Six ways to subvert tests

Some teachers are lucky enough to be able to dispense with grades and tests all together. I’m currently teaching a course where this is the case. But for the majority of teachers and learners around the world the test is an unfortunate fact of life. I was involved in a lively discussion on whether or not marks can ever be motivating to learners on Kalinago English (I argued they could be… but that’s another discussion!). However, I do feel that tests – many tests at least – are torture. And when I think about all the things we do in class: encouraging pairwork, comparing answers, using dictionaries etc it all can come apart when test time comes. What can the teacher do to counter this?

You may have to wait a bit until the education revolution arrives and sweeps away all tests in its wake but in the meantime here are six ideas I’ve tried on how to make tests a bit more bearable for students – by subverting the traditional test itself.

1. Open book/web test

Assign your test, but allow students to have access to books or internet for part or all of it. This could mean tweaking the test slightly to make it more challenging but it’s good real-life practice. This is not the most original idea, but it makes the test less stressful.

2. Institutionalize cheating (1)

Set the test and tell students what units/material will be covered. Tell them the day of the test they can bring one sheet of paper to the test. On that paper they can have as much written as they want (you know, like cheat notes). Have the test the normal way. I did this with a group of 11 year olds. At the end I asked them how much they referred to their notes. Not a lot, they said. That’s right, because making the cheat notes was a good way of studying. I know this from times when I made cheat notes and never had to look at them because I could remember what I had written down!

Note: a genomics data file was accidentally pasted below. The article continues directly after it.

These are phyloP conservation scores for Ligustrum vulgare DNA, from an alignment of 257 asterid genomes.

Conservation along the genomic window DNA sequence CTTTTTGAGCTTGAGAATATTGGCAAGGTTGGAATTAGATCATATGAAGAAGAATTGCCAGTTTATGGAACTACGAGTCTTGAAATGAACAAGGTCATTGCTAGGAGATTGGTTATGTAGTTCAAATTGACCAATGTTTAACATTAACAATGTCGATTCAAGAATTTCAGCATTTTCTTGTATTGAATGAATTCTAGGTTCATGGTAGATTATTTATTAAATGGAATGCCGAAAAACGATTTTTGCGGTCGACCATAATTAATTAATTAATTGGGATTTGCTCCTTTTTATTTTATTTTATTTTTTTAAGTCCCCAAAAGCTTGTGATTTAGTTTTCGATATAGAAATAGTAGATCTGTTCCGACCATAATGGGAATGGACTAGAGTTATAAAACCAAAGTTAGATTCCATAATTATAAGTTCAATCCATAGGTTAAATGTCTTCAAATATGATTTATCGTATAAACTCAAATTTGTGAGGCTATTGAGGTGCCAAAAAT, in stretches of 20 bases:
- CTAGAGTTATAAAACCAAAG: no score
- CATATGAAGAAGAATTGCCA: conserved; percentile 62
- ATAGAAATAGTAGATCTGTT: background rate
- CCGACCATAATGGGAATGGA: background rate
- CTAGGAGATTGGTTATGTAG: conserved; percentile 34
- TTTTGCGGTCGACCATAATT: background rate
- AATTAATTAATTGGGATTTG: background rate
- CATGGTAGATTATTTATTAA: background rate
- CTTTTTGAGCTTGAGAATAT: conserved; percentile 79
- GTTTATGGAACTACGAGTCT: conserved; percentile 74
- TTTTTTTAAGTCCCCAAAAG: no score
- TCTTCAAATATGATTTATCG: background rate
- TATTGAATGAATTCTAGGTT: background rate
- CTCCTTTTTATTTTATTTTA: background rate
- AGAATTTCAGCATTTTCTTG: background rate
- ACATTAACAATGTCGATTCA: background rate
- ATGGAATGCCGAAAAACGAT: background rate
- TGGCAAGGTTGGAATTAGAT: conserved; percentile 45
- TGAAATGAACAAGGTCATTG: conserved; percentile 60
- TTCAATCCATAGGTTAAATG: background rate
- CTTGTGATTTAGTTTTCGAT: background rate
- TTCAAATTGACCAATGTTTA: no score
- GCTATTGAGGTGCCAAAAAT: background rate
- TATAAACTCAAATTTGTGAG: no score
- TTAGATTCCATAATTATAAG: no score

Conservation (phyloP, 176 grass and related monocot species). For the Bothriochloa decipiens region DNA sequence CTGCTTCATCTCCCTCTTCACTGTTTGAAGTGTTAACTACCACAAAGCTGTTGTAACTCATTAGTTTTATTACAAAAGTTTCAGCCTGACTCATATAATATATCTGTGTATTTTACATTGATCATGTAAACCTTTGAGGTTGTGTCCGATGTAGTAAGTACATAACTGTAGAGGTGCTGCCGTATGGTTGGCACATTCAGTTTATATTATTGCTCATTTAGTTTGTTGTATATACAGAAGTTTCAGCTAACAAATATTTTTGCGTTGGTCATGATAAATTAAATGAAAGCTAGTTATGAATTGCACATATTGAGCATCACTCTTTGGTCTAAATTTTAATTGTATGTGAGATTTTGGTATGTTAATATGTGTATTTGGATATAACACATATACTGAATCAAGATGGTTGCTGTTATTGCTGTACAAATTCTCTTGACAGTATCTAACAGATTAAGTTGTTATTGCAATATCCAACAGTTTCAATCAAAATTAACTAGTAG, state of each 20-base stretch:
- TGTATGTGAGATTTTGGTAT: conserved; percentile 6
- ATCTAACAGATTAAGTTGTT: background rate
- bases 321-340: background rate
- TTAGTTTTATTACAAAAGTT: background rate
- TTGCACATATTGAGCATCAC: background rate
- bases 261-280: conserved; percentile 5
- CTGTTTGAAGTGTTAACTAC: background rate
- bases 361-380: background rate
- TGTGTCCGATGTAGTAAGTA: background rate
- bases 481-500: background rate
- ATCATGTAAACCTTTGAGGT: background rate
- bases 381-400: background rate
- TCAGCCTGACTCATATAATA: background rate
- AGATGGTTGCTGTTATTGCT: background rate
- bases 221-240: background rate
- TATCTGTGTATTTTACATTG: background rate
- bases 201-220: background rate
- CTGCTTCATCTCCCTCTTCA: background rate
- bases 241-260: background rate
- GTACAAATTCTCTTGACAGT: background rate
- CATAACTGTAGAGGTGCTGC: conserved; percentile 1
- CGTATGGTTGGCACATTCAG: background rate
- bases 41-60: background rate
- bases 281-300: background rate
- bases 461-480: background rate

3. Collaborative marking

Give a writing test in a normal way. Then give the students the marking criteria for the writing. They mark their own writing using the criteria. Then you mark the same piece of work with the same criteria. Take an average of the two marks. That is the student’s mark.

4. Institutionalize cheating (2)

Before the test, give each student a ticket (a coloured slip of paper will do). Tell them this is good for one free answer from you on the test. If they don’t use it, they can accumulate it with another one for the next test. When a student asks you a question in the test (this happens all the time to me) tell them you can give them the right answer but it will cost them the ticket. Giving away ONE answer doesn’t affect the overall mark that much, but it does make students feel better. Interestingly enough when I did this with a group of kids they became more interested in collecting as many tickets as possible!

5 Repeat the test

Give a test in the normal way, and then correct it all together in class. When you’ve finished tell students that the test was in fact revision for the real test, which will be exactly the same and will occur the following week. Then give the same test the next week.

6. Test buddies

In a mixed ability class situation, set up groups of three or four students of different abilities. Tell them the general areas of the test and ask them to review these areas together. Explain that all the students in the group will get the same mark on the test. This mark will be the average of the group’s individual members’ marks (if I’m making this clear). This means the group has to work together to make sure they all do as well as possible. During the test the group will have ONE chance to consult with each other for a period of one or two minutes (to help clear up any doubts). This hopefully means that stronger students will be motivated to help weaker students both in the revision and test situation.